Two years ago, Scotty Bowers—the Los Angeles hustler who claimed to have hooked Old Hollywood’s biggest stars up with willing sexual partners, gay and straight—was the subject of a fascinating documentary, Scotty and the Secret History of Hollywood. In it, the World War II veteran-turned-pimp dished on the alleged secret sex lives of Katharine Hepburn, Spencer Tracy, Cary Grant, Rock Hudson, Charles Laughton, Raymond Burr, Vincent Price, Cole Porter, and Vivien Leigh, as well as the legendary gas station—on the corner of North Van Ness Avenue and Hollywood Boulevard—where he and his liberated friends, male and female, serviced many of their A-list clientele. Ryan Murphy’s new Netflix series Hollywood, a fictionalized homage to 1940s Hollywood, pays tribute to Bowers by featuring its own gas station and charismatic pimp (Ernie, played by Dylan McDermott).
The real-life Bowers was working as a gas station attendant at age 23, shortly after the war, when he claims actor Walter Pidgeon pulled up and asked Bowers to hop into his car. In his memoir, Full Service: My Adventures in Hollywood and the Secret Sex Lives of the Stars, Bowers rationalized that hooking up with celebrities for $20 was easy, lucrative work. As Pidgeon spread word about his reputation, Bowers said, he expanded his operation—setting up two king beds in a parked trailer and enlisting good-looking men and women to help his secretive cause. Among Bowers’s raciest claims: that he introduced Katharine Hepburn to 150 women over four decades; that he set up Cary Grant with an early-career Rock Hudson; and that he procured sexual partners for Wallis Simpson and Edward VIII. Bowers also said he slept with both Spencer Tracy and Vivien Leigh; had a three-way with Ava Gardner and Lana Turner; went swimming with Cary Grant and his alleged lover Randolph Scott; and claimed that his sex life was so uninhibited that it surprised even sexologist Alfred Kinsey.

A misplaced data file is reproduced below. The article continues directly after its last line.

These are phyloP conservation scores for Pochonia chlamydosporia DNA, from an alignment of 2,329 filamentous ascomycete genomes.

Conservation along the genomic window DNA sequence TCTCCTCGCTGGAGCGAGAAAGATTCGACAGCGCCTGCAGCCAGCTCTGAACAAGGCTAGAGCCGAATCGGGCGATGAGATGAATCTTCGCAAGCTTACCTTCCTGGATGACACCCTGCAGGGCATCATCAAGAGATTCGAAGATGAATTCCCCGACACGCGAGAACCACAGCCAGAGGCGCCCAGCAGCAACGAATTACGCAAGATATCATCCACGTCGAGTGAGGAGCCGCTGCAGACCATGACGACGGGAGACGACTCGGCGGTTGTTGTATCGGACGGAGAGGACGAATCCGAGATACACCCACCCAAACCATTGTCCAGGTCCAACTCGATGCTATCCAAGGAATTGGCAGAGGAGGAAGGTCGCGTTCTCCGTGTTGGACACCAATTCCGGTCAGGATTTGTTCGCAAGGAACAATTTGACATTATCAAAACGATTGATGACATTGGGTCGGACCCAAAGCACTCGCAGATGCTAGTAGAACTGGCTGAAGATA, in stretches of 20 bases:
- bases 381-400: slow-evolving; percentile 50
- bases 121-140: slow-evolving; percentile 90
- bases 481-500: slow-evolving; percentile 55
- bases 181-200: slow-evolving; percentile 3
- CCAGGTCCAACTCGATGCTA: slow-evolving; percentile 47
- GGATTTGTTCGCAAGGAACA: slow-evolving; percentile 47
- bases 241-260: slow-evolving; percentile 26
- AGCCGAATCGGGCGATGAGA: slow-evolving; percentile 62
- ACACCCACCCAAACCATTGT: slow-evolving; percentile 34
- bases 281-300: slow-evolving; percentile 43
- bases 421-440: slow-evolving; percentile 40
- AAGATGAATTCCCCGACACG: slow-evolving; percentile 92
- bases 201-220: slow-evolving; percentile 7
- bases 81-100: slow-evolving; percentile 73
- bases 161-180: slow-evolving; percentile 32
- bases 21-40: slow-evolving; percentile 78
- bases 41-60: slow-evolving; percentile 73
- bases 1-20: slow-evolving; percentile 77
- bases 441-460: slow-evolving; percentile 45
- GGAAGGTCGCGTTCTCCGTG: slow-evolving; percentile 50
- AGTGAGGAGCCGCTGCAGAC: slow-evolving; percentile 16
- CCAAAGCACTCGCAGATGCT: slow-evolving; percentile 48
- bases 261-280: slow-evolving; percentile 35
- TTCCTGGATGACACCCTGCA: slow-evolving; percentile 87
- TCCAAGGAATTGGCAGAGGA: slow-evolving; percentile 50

In his 2012 memoir, written with Lionel Friedberg, Bowers wrote, “I was setting up an average of 15-20 tricks a day. This was a 24/7 operation, extending over a period of, say, 30 to 40 years. As for tricks that I performed personally, I was often seeing two or three people a day.”
Prior to his memoir, Bowers was fastidiously discreet. He never kept a black book of client names, and refused to speak about his famous clients until after they died. Homosexuality was not legalized in California until the 1970s; Bowers’s operation allegedly helped countless men and women indulge sexually without endangering their careers, reputations, or, in some cases, marriages.
“There always will be secret life happening,” Bowers told The Guardian in 2018. “People should do what pleases them and the other person—some people just please more than a few.”
In an interview with Vanity Fair, Dylan McDermott said that his character was certainly inspired by Bowers—but also by Clark Gable’s character in the 1961 film The Misfits. “I have a poster of The Misfits sitting in my bathroom and look at it every day,” McDermott said, citing Gable’s mustachioed aging playboy as a “muse” for Ernie. “There was a certain quality in him I wanted. His hair, his mustache, the way he carried himself, and his optimism, if you will. If Scotty Bowers and Clark Gable had a love child, it would be Ernie.”